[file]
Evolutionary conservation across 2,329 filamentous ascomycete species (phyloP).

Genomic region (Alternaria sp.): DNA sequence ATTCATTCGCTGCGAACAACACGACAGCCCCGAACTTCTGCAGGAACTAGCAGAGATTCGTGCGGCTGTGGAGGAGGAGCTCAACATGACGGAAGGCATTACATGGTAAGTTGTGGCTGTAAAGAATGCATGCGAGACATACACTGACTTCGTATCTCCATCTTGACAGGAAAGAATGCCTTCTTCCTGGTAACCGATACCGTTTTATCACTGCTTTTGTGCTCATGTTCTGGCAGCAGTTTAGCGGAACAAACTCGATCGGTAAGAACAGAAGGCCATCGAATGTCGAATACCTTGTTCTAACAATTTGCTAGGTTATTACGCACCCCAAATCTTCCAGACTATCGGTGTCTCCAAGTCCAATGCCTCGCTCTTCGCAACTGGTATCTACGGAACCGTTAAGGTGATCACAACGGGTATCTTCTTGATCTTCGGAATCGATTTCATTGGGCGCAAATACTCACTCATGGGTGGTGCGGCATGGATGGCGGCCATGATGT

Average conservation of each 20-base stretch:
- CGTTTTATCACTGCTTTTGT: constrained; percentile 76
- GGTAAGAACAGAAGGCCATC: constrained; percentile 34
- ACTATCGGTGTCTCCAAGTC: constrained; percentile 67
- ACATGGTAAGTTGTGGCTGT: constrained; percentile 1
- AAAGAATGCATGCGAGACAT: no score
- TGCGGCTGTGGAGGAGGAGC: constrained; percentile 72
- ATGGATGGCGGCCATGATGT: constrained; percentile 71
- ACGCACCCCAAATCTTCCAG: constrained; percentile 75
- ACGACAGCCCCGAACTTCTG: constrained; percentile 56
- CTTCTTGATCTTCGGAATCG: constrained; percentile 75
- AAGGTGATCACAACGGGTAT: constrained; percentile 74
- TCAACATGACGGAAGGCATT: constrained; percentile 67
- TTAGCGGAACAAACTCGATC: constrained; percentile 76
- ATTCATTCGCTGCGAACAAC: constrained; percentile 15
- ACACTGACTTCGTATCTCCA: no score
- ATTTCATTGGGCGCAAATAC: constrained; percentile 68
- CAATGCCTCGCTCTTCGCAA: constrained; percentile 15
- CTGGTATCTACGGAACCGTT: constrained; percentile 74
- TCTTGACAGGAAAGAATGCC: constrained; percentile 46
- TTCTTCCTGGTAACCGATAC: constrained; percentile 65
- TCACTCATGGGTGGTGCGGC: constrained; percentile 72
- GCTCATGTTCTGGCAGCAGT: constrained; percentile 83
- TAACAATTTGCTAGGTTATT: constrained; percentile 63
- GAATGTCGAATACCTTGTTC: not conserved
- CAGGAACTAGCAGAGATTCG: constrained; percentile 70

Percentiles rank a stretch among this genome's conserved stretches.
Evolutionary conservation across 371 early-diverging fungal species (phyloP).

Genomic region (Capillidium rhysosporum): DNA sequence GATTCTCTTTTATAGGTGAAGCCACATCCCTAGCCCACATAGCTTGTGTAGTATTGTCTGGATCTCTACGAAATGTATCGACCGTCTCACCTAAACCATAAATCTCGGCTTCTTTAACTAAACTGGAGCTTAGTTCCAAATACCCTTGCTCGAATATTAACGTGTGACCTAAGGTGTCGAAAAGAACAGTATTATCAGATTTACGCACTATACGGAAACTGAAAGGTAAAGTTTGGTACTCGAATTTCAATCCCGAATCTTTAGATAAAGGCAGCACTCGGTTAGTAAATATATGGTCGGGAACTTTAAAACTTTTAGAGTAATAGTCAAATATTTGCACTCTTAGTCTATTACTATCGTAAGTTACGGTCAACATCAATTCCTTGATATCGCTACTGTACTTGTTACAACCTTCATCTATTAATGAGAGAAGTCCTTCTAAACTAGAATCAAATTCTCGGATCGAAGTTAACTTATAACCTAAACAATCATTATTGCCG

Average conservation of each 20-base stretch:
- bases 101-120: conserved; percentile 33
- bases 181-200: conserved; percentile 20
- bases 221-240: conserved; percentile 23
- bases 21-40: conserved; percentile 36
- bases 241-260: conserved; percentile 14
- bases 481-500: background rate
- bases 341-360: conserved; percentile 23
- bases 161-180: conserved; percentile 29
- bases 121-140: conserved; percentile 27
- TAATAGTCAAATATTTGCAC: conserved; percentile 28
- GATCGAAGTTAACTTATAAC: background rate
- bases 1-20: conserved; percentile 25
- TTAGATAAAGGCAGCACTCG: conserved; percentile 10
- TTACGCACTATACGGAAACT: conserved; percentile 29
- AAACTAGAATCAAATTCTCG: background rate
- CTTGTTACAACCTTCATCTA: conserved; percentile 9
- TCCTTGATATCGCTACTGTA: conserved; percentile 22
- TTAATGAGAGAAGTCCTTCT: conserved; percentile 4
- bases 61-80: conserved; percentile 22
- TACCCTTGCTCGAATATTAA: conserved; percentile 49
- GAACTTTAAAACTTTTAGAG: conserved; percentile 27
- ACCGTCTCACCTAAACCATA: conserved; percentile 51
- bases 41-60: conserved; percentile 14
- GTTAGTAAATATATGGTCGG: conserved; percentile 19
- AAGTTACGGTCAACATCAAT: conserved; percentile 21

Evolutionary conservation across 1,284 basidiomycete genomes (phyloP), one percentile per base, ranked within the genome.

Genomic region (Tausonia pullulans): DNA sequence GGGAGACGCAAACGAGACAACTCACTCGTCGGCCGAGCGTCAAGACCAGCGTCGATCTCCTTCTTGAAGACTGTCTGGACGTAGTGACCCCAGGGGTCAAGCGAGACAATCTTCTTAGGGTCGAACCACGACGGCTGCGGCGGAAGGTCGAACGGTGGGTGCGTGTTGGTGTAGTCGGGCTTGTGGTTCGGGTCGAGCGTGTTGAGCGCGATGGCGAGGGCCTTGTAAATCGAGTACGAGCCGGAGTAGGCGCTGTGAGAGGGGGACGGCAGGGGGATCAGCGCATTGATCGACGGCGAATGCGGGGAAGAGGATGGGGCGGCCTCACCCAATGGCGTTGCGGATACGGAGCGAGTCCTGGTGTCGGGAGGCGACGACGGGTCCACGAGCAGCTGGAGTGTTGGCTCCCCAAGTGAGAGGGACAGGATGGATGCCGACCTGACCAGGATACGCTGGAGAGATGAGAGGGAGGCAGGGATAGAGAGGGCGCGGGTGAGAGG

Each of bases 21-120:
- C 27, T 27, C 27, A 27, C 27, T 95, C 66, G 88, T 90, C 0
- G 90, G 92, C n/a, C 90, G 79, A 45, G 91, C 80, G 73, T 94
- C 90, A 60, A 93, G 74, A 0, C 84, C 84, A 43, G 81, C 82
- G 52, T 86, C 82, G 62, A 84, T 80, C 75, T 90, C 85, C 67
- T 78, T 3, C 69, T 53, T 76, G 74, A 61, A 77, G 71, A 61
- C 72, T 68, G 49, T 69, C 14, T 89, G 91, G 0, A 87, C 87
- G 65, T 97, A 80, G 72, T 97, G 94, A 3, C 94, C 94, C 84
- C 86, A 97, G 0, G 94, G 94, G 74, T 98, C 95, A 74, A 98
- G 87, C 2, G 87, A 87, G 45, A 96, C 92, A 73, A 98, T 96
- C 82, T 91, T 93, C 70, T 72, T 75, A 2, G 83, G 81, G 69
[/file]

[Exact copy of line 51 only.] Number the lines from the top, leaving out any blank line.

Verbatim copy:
- bases 61-80: conserved; percentile 22